It happened again the other day. I was walking down the street in my home city in the US when I heard it; a couple speaking Italian. I hurried to catch up with them, staying close so I could eavesdrop. From what I could understand, they were talking about remodelling their house. Not the most elegant topic. But the words sounded so beautiful that I cried.

I had the same reaction when I moved home after spending two years in Florence, when I wept at the lack of attention to beauty in my own American city. Italians are always using the word bello (beautiful) for everything good. In Italy, beauty is paramount. And Italian is no different.

This passionate tongue can seduce people so thoroughly they’ll even change their lives for it. Some move to Italy on a whim and remodel abandoned farmhouses. Others sit in classrooms, trying earnestly to pronounce its odder-sounding words (like tongue-bending uomini, the word for ‘men’). Others endeavour to stay awake through hours-long operas. And that’s no accident. Italian, as we know it today, was meant to enchant, charm and beguile. It’s because this language was created by poets – artists who left their mark on the country by shaping its signature sound.

Italian has a unique history born of geopolitics. Compared to its Western European counterparts, like France and Spain, the country was unified relatively late, in 1861. Up until the 1950s, when televisions became more common, 80% of people spoke a dialect as their first language, according to Michael Moore Francis, an interpreter and the permanent mission of Italy to the United Nations.

In Italy, beauty is paramount, and Italian is no different

“Spain, France and Germany had unification earlier, and so theirs were the languages of government and administration… Italian, on the other hand, was very oriented toward the literary,” he said.

For hundreds of years, what is now Italy was divided into regional kingdoms and lacked a cohesive government with an official, administrative tongue. As a result, Italian was fashioned by the people who needed it to express themselves creatively. Writers and poets shaped its style and vocabulary over centuries, with beauty and sound as some of their primary considerations. But each region had its own dialect: Piedmontese, Romanesco, Napoletano, Siciliano, Lombardo, to name a few. But ultimately, it was Tuscan that prevailed.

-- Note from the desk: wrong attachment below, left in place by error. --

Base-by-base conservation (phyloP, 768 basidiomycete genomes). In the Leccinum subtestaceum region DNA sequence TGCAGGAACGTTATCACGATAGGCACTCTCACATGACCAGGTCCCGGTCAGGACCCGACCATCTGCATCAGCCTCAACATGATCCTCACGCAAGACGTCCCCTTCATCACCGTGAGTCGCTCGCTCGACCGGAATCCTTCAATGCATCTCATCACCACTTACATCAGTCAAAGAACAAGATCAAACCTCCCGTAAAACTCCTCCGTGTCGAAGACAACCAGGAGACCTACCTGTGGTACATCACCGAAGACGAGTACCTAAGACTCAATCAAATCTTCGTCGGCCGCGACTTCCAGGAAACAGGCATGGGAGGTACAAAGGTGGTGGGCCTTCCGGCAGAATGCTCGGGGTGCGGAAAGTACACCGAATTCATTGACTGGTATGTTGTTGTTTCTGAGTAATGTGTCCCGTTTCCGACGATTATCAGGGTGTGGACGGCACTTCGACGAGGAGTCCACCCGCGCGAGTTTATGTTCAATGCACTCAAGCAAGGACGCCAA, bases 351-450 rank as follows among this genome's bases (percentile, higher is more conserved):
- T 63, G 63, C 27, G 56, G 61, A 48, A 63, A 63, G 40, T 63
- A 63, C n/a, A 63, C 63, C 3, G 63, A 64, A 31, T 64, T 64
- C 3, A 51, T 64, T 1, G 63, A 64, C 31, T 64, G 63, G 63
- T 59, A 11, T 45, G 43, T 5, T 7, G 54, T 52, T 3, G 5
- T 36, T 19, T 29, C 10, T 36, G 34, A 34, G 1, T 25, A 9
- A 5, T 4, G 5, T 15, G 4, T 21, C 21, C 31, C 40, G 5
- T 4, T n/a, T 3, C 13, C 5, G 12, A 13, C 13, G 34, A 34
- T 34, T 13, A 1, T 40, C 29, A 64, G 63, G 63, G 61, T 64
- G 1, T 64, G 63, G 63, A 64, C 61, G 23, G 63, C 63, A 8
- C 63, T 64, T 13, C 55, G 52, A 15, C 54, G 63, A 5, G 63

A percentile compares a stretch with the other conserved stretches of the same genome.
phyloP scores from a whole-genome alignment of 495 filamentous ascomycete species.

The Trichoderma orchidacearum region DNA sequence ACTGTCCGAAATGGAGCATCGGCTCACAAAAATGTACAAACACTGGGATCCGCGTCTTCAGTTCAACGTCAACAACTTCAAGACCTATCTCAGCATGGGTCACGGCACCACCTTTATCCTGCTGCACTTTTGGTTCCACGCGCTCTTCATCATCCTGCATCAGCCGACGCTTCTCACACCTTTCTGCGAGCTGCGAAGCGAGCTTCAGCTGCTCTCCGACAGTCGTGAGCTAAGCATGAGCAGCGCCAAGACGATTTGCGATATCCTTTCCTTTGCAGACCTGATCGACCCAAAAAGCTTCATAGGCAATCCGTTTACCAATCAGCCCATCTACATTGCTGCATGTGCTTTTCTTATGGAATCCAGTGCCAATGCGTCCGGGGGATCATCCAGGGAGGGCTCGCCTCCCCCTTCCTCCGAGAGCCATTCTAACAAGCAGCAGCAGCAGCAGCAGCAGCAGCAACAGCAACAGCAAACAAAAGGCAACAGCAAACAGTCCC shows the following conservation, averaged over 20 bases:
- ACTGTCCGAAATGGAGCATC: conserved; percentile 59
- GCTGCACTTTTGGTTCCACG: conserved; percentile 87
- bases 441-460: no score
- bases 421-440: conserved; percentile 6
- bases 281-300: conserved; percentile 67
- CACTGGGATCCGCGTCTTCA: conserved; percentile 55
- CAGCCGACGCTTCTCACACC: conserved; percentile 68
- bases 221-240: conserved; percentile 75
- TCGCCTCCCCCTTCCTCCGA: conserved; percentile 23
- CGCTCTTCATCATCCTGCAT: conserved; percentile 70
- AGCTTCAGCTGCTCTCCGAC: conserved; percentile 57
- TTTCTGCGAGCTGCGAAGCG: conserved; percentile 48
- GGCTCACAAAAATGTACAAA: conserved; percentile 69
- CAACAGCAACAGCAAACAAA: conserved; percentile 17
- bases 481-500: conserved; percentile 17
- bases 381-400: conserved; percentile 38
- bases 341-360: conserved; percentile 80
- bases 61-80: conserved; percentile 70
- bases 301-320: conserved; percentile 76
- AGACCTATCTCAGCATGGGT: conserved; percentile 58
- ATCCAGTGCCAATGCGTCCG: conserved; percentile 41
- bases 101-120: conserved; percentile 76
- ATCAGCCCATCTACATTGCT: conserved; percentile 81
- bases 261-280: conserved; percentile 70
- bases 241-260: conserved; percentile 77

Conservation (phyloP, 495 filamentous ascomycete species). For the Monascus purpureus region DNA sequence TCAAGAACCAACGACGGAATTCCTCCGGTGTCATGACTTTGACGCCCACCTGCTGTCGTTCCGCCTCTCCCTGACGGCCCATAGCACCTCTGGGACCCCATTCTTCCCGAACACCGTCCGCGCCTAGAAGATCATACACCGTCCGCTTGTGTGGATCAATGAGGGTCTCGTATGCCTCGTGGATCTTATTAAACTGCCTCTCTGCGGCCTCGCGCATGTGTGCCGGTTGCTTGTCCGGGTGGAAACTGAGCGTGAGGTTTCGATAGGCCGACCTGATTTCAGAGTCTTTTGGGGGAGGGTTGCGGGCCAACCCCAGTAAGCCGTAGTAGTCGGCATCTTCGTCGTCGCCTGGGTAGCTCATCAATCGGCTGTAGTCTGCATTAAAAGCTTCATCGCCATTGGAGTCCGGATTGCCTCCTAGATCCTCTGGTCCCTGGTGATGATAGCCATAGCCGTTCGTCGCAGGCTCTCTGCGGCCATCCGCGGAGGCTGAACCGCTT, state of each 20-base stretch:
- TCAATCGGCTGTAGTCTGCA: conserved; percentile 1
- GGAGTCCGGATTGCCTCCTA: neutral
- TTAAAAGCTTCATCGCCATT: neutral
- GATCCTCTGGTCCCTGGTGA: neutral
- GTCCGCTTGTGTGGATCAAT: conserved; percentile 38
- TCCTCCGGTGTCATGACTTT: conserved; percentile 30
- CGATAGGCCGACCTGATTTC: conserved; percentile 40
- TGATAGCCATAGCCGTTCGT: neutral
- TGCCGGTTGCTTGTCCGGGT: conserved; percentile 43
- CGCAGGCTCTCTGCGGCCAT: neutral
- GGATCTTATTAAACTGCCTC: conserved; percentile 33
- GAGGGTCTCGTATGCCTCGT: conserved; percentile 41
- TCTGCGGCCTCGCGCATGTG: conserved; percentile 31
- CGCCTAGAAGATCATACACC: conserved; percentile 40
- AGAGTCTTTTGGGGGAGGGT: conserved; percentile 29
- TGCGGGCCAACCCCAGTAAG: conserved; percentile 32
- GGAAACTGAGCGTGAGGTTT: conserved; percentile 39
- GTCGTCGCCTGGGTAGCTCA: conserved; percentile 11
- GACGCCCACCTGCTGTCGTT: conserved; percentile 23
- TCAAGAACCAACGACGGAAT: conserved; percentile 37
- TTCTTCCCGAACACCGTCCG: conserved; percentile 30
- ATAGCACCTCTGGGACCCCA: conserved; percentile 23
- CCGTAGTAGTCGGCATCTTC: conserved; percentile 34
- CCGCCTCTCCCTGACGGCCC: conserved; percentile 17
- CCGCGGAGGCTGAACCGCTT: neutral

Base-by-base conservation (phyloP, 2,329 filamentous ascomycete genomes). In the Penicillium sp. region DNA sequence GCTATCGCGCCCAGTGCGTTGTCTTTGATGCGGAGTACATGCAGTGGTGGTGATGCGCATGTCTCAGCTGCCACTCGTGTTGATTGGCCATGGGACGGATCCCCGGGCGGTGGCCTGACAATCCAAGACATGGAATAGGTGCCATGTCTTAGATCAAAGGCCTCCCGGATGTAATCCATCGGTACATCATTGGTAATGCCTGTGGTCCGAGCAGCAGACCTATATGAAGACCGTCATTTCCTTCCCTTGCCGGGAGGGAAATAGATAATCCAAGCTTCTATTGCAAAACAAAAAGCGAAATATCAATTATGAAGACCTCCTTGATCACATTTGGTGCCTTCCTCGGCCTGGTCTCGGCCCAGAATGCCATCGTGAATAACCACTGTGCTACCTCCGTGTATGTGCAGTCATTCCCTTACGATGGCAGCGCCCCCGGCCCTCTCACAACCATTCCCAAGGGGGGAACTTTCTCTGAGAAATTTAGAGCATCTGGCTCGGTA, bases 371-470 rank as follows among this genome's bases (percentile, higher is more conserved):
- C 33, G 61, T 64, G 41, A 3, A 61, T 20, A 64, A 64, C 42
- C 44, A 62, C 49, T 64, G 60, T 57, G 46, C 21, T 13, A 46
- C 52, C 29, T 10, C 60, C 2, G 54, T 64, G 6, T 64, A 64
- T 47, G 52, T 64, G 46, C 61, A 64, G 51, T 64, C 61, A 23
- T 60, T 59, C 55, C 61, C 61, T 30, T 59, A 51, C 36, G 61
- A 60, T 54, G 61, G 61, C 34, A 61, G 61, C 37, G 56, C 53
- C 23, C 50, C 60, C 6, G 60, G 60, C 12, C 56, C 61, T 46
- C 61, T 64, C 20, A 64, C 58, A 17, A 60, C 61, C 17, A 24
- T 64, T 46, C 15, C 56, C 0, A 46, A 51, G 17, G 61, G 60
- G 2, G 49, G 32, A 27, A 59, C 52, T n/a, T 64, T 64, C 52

bo was very into sound and having the examples of the language based on the work of poets [like Petrarch]. He talked a lot about the qualities of composition, and about finding the perfect balance between the ‘light’ and ‘heavy’ sounds,” Francis said. Bembo’s work was used to shape the language spoken across Italy today.

I speak Spanish to God, Italian to women, French to men and German to my horse

Some linguists have suggested that Italian and other romance languages, like Spanish and French, appeal to English speakers because they recognise tones and sounds they’re used to. But Dr Patti Adank, who teaches speech, hearing and phonetic sciences at University College London, says that Italian is attractive to the ear because of its so-called ‘melody’. Italian benefits from a very high number of words that end in vowels, and few words with many consonants in a row, creating an open sound that makes it perfect for singing.

Or, as the Holy Roman Emperor Charles V allegedly said, “I speak Spanish to God, Italian to women, French to men and German to my horse.”

Of course, as Francis admitted, Tuscany’s reputation as the epicentre of the Italian language may be nothing more than ‘propaganda’ at this point, hundreds of years later. Other cities, like Milan, have, in ways, eclipsed Florence as centres of commerce and notoriety. And like many cities that rely on tourism, much of Florence’s glory is based on the past.

Before Alessandro Manzoni finished his book he said he needed to wash its language in the River Arno (Credit: Larry Gatz/Getty Images)

But when Alessandro Manzoni, writer of the first Italian novel and pioneer of modern Italian, was almost done with his bookI promessi sposi (The Betrothed) in 1827, he said that before finishing he had to go to Florence and ‘wash’ the book’s language in the River Arno, the famous waters that cut the city in two.

Fortunately, travellers have the opportunity to hear both the Tuscan version and the many regional dialects that, particularly the south, still differ widely from traditional Italian. In fact, the further you get from Tuscany the more pronounced this becomes, with dialects around the county showing influences of a dizzying myriad of tongues, including Greek, Arabic, Spanish, French and even Hebrew.

Luckily, bello works wherever you go.

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